Suddenly through the trees the children heard the dipping oars of a pulling boat and shouted to their mothers that a boat was coming to the hill. It did seem incongruous to see a boat dodging branches and tree trunks. As soon as the boat came clearly into view, they could see the backs of William and Joe and three other men... William stocky and powerful and to Magdalen unmistakeable even in his shapeless waterproof. Each woman whose husband had gone up-river had eyes only for her man. The relief was so strong that it hurt.
The boat was left in eighteen inches of water, the rope thrown over the branch of a tree. After the men had eaten and drunk some strong tea, the water level had fallen and the boat had to be pulled to deeper water. Magdalen and William returned to their hut, Sarah and Joe Cooper to theirs, Mr and Mrs Irwin to theirs, to see how high the water had risen in the huts and if there was anything to be done. The flood line was marked by a line of mud on the walls. Things had floated around inside and many of them had ended up in one corner, in William's hut it was the fireplace. The old part of the hut needed repair and no doubt some things had been washed away, but on the whole the hut was intact, the main posts having been driven well into the ground. Magdalen collected chicken feed and food for themselves, and they returned to Wilson's Hill to sit it out for another twenty-four hours, pulling the boat further downhill every few hours until darkness fell. At dusk William and Joe looked at the sky, decided there would be no more rain, so pulled the boat to the normal river channel, where they secured it and splashed back towards the Hill.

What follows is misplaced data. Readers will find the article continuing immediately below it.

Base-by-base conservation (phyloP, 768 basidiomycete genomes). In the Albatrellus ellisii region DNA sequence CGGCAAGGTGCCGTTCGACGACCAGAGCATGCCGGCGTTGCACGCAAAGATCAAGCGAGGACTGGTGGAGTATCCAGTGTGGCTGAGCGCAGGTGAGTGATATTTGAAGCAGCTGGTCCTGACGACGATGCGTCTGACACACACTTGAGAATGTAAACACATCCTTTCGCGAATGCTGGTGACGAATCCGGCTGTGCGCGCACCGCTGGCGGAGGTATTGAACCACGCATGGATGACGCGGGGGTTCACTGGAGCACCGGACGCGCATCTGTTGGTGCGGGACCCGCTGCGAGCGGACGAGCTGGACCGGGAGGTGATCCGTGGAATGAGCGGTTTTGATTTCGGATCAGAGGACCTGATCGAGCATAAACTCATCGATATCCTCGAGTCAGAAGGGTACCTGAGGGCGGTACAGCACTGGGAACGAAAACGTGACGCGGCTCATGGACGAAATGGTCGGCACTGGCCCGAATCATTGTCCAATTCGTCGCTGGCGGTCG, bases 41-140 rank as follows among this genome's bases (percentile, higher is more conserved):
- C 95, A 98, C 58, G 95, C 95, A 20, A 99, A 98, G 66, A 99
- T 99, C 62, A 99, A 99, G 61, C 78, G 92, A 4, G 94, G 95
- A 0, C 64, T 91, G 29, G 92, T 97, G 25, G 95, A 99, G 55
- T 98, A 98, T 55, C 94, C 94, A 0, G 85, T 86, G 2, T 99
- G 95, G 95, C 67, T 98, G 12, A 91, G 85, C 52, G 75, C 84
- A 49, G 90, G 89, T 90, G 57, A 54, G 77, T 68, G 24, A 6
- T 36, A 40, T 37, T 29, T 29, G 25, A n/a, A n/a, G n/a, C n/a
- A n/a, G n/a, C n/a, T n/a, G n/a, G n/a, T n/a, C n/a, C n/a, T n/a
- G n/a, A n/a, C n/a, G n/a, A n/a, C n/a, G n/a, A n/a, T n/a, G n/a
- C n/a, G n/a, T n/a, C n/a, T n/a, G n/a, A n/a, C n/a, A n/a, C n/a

They lit a roaring bon fire near Mr Wilson's hut, even though the evening was quite warm and the moonlight was splendid, so intensely bright. To discourage the mosquitoes they threw cow dung on the fire. The brightness was cheerful. The logs crackled and sent sparks flying upward into the smoke, to join the brilliant stars in the sky. It was a night for star-gazing, and William pointed out to Magdalen the ones he recognised. All bushmen knew the stars, because they spent many long evenings with no light but the campfire and the stars and moon. During his year at sea, William had learnt to find direction by the stars, for the first few months the northern stars, and then during the exploration of Australia's west coast he had become familiar with a new set of stars and was fascinated by then. He had studied the almanac and remembered the details of the stars, planets, moonrise, and without the clock or watch could calculate the time and direction on any starry night.